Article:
Joyce Glasser reviews Us (March 22, 2019), Cert. 15, 116 min.
Us is arguably the most anticipated second feature of the millennium and we did not have to wait very long. Us is scarier than Get Out, which might please fans of the horror genre, but more conventionally so. The beauty of Get Out was how it used the tropes of the genre, while transforming them into an original and dark social satire about race relations in the USA. Get Out was saying something with every scene, while Us attempts to wrap up what is essentially an elegant zombie movie with the imposition of an obscure warning about society today.
A successful debut is both a blessing and a curse and few debuts were as successful as Peele’s Get Out. Peele became the first black filmmaker to win the Academy Award for Best Original Screenplay, and only the third filmmaker in history to be nominated for Best Film, Director and Screenplay for a debut film. Most importantly for Hollywood, the film was made on a budget of $4.5 million and grossed $255 million. Pressure? What pressure?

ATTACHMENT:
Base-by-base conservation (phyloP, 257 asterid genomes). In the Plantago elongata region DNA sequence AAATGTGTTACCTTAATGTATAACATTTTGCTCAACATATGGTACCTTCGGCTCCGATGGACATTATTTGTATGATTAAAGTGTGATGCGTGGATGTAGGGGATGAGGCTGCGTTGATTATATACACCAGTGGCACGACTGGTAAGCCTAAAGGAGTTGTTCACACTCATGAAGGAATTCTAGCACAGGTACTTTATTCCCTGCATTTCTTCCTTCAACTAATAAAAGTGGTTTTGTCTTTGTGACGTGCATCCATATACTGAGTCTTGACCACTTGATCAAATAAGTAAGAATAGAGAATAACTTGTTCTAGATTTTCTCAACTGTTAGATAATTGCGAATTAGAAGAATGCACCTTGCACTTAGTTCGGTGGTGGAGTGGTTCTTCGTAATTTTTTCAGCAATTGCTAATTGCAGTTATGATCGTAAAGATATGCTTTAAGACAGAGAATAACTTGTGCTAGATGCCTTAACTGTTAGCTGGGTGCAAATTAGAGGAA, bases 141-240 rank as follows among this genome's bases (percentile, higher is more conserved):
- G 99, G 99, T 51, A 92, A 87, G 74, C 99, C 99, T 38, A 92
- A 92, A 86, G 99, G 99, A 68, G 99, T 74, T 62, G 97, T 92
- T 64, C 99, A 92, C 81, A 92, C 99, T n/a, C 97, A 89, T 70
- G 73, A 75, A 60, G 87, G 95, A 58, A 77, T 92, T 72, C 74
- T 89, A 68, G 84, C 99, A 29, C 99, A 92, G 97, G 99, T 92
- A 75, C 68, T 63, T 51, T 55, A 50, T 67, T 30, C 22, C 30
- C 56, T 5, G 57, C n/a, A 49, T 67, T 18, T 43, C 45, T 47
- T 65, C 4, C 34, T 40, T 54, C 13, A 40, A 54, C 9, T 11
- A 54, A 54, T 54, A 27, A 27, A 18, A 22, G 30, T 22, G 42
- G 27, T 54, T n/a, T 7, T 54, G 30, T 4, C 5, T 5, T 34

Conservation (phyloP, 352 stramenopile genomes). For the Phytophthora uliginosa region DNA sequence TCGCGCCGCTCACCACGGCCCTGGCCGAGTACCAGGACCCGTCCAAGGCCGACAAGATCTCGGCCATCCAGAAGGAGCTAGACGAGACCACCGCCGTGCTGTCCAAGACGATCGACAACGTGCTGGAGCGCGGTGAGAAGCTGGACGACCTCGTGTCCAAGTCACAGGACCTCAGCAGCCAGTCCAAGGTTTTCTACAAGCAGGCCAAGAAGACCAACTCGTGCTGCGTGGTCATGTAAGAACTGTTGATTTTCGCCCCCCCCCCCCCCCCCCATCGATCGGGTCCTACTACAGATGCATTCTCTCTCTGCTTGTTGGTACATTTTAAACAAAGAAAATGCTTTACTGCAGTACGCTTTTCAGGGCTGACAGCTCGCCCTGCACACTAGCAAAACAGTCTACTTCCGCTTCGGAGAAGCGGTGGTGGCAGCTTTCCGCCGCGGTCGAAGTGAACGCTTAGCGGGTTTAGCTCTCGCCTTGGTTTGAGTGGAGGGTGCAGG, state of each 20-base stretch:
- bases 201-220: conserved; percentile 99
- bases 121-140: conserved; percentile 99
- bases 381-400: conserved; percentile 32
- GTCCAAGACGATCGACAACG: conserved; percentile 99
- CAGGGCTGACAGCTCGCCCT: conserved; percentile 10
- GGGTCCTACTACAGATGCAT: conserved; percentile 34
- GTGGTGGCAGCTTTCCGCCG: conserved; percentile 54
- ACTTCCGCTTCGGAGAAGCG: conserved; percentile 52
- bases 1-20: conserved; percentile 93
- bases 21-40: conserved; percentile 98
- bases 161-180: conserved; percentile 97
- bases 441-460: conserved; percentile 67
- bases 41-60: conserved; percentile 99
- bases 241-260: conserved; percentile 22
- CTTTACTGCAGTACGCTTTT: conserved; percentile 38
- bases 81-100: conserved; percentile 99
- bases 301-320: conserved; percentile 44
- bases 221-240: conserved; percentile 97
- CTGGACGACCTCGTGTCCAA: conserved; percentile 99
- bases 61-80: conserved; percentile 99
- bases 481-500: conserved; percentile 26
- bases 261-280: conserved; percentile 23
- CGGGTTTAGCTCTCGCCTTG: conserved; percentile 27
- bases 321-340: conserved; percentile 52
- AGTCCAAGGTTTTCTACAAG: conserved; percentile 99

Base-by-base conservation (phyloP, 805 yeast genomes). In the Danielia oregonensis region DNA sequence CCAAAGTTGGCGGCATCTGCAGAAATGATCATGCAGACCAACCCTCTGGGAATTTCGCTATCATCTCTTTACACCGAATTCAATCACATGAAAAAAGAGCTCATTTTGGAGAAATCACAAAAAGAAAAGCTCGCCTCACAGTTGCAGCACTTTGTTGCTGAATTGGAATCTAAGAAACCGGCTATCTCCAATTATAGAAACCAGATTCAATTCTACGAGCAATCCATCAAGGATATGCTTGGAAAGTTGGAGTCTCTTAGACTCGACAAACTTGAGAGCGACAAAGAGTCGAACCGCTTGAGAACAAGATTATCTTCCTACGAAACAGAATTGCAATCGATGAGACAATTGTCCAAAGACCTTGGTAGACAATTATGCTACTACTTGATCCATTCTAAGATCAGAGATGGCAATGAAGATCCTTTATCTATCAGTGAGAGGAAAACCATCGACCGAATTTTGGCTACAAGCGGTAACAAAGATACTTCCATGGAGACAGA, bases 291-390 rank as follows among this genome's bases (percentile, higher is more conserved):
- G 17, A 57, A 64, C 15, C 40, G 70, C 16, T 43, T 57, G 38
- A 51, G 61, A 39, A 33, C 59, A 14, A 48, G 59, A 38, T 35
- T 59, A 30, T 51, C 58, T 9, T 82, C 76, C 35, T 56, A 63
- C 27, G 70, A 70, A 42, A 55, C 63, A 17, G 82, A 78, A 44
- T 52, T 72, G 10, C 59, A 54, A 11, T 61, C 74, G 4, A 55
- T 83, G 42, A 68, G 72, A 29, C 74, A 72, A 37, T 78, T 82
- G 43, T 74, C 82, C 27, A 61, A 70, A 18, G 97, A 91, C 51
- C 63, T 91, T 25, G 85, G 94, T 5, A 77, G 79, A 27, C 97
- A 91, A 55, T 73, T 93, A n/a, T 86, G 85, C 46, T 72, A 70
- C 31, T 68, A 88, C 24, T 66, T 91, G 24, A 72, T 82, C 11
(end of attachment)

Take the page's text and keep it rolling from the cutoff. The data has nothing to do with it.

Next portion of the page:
The official publicity poster gives you a big clue about the nature of the story, (i.e. expect doppelgängers), so there is no spoiler in outlining the plot.
The film opens with captions telling us that underneath the USA are thousands of miles of passageways: abandoned subway systems; unused service routes, abandoned mine shafts. ‘Many have no purpose at all’ we are told. We see an antique television set surrounded by VHS tapes and a poster for the 1986 Hands Across America charity fundraiser. Remember the image on the poster.
An explicit caption ‘1986’ locates us firmly in time. The place is an all-American seaside amusement park in Santa Cruz. Disobeying her parents, ten-year-old Adelaide (Madison Curry) wanders off (past a long-haired hippy-type with a doomsday sign that says Jeremiah 11:11) just as a storm breaks. She seeks shelter in a neon-signed funhouse, above which is written Find Yourself. She literally does find herself, in a traumatic encounter with a mirror image; only the head in the mirror is not moving like Adelaide’s.